When all the Film Twitter rejects can talk about is how star-studded the littering of cameos is, there are major troubles from top to bottom. Ghosted is an intense example of the trouble that these soulless features face. The only fear factor of this traipse through The Exorcist sets and beyond is what it means for the audience. Marvel and the like have ruptured something in the popular movie-going, where a reference, cameo or flashing marker of familiarity must expose itself. Where people watch to see their favourite person rather than a story. Granted, Ghosted’s plot is about as opaque as the spooky apparitions it alludes to appearing, but that is no excuse. It is not the point, either. Dexter Fletcher knows that. His press kit offerings and interview slices show that much.
Was failure to be expected of the cheesy action-clad industry plant feature? Yes. Absolutely. Fletcher has his desire to direct something massive cut and shut by AppleTV. This is the future of streaming. Regardless of the impact Ana de Armas and Chris Evans have on this piece, the former speaking to spectres of Marilyn Monroe to ask for permission or forgiveness over Blonde, the latter a shadow of his promising former self, the pair are on autopilot. Who can blame them? There is little heart in the safe comedy of a streaming feature helmed by the squeaky-clean hands of big brands. Where else can the flatlining zingers and Ryan Reynolds cameos go? Nowhere. Evans, the slicked hair and squeaky white teeth of the respectable family feature, does little to involve himself.
Neither does de Armas. Who can blame them? An immediate and not-so-chance encounter between Cole Turner (Evans) and Sadie Rhodes (de Armas) is about as believable as Sebastian Stan’s cameo and portrayal of God. Indifference toward plants and squabbles that follow Feel It Still and other commercially viable jitters make for not the brightest or best pairing. Not even a serviceable one. Fletcher goes from Rocketman to disaster management. Barely defined action setpieces follow through, with CIA agencies, empty cave exploration and a feeling of Hallmark brevity to the on-screen dynamic, or lack thereof, between Evans and de Armas. Fascinatingly dull action setpieces see Evans dressed up as a knockoff Nathan Drake while de Armas does her best to sell lazy action sequences that provide all the intensity of trying to open a salad cream bottle.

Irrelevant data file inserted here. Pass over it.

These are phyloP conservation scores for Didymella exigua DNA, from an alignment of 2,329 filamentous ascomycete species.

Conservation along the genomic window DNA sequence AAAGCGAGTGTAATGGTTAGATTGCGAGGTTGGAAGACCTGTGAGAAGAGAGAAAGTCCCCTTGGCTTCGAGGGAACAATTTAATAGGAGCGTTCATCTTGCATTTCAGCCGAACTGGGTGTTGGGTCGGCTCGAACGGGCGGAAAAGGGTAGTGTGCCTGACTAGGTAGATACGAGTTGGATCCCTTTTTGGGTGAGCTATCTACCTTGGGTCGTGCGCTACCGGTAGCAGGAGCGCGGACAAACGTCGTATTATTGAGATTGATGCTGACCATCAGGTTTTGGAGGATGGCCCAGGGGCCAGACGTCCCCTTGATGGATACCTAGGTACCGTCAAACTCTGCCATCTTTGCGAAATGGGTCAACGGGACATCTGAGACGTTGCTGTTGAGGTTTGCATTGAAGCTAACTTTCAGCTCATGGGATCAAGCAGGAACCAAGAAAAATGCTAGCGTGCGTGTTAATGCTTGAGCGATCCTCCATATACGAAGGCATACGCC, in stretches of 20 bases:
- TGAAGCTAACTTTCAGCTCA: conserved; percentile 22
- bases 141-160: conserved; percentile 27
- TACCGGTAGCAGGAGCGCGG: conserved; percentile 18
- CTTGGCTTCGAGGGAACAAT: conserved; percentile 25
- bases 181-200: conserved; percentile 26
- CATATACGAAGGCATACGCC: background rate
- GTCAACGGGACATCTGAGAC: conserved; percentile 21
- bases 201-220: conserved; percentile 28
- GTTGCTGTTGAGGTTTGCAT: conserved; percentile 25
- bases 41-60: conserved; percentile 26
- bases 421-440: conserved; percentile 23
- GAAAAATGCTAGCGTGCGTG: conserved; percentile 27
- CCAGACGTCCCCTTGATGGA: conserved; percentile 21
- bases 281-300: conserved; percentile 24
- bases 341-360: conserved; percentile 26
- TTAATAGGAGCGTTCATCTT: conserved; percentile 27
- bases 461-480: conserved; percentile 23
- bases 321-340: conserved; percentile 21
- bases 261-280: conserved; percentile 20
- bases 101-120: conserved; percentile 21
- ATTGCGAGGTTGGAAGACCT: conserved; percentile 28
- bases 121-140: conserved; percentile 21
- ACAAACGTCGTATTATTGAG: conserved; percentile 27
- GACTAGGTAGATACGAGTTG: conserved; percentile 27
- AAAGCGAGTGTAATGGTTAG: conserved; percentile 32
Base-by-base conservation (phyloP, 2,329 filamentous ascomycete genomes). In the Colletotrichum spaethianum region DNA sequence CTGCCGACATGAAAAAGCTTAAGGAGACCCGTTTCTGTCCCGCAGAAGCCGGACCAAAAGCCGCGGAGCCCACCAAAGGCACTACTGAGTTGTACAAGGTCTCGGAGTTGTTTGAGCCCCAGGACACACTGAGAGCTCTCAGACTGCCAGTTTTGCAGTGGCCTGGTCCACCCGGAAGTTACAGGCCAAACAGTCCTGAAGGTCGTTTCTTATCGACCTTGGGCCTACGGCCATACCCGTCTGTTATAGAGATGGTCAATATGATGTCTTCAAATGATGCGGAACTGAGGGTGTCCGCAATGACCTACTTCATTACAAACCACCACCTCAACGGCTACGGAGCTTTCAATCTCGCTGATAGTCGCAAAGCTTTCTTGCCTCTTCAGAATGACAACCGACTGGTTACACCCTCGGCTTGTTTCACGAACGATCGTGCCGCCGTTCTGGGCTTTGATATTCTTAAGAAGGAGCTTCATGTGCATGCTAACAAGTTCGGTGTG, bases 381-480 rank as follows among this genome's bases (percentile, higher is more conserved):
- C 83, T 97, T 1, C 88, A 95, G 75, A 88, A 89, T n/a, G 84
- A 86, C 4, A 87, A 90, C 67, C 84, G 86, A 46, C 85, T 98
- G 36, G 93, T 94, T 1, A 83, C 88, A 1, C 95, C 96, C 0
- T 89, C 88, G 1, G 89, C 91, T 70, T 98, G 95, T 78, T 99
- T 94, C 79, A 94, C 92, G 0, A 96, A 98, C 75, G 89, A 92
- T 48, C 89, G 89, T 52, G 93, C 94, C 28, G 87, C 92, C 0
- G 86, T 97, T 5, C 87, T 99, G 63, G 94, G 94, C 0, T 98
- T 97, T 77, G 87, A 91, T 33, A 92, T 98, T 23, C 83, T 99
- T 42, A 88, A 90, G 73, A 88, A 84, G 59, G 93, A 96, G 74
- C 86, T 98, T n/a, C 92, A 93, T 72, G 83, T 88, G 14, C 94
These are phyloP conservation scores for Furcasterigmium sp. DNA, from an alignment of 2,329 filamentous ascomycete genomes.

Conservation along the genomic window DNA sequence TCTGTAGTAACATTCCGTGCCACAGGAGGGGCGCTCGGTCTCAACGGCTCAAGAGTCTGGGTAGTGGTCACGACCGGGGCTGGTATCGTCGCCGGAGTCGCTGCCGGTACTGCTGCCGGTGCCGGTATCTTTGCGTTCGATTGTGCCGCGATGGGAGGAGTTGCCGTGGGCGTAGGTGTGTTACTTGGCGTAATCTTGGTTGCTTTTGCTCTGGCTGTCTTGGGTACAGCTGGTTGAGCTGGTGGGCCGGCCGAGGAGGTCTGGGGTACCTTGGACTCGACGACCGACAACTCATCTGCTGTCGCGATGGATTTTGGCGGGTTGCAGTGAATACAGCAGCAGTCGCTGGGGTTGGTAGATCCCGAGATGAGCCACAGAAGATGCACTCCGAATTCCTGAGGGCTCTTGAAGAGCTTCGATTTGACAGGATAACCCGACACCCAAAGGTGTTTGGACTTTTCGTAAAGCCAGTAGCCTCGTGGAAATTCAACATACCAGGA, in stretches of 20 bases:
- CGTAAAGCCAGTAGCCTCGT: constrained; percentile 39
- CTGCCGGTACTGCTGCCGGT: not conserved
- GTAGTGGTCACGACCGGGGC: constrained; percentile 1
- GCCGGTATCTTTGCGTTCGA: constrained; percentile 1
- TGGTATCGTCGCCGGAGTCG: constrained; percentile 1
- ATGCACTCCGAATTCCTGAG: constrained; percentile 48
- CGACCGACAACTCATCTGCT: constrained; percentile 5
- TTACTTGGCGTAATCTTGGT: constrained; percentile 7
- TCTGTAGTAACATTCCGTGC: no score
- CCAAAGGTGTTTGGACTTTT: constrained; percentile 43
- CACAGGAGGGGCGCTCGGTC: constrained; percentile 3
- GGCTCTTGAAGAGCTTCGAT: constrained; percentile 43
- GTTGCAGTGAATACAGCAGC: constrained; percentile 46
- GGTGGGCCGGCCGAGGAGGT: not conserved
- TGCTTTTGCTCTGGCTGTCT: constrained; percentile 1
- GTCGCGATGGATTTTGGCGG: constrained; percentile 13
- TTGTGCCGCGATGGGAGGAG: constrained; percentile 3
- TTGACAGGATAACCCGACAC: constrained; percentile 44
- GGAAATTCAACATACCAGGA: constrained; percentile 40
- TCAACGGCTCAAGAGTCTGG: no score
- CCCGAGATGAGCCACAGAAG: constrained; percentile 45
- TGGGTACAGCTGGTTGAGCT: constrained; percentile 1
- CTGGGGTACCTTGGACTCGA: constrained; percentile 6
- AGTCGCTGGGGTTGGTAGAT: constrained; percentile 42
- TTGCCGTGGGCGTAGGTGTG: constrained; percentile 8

Adrien Brody is also there. He enjoys himself as some dressed-up villain that receives more screentime than expected at this stage in his career. His quantity-over-quality mentality shines through on Ghosted, a feature that feels tailor-made for Bland Person and Generic Partner to kick their limbs up to as they enjoy the latest feature that, through sheer laziness and lack of desire to peek behind the culture curtain, is just a click away. Ghosted will be seen by more people than it would because it is plastered on the walls of AppleTV’s streaming service. It would die a staggered and frankly deserved death had it been released the normal way. Such is the switch from cinema to streaming. Fletcher warned of this in his interviews, hinting at the new normal. If this is what mainstream filmmaking will be, then the medium is broadly deceased, as ghostly as the apparitions hunted down in this blinkered redundancy of a project.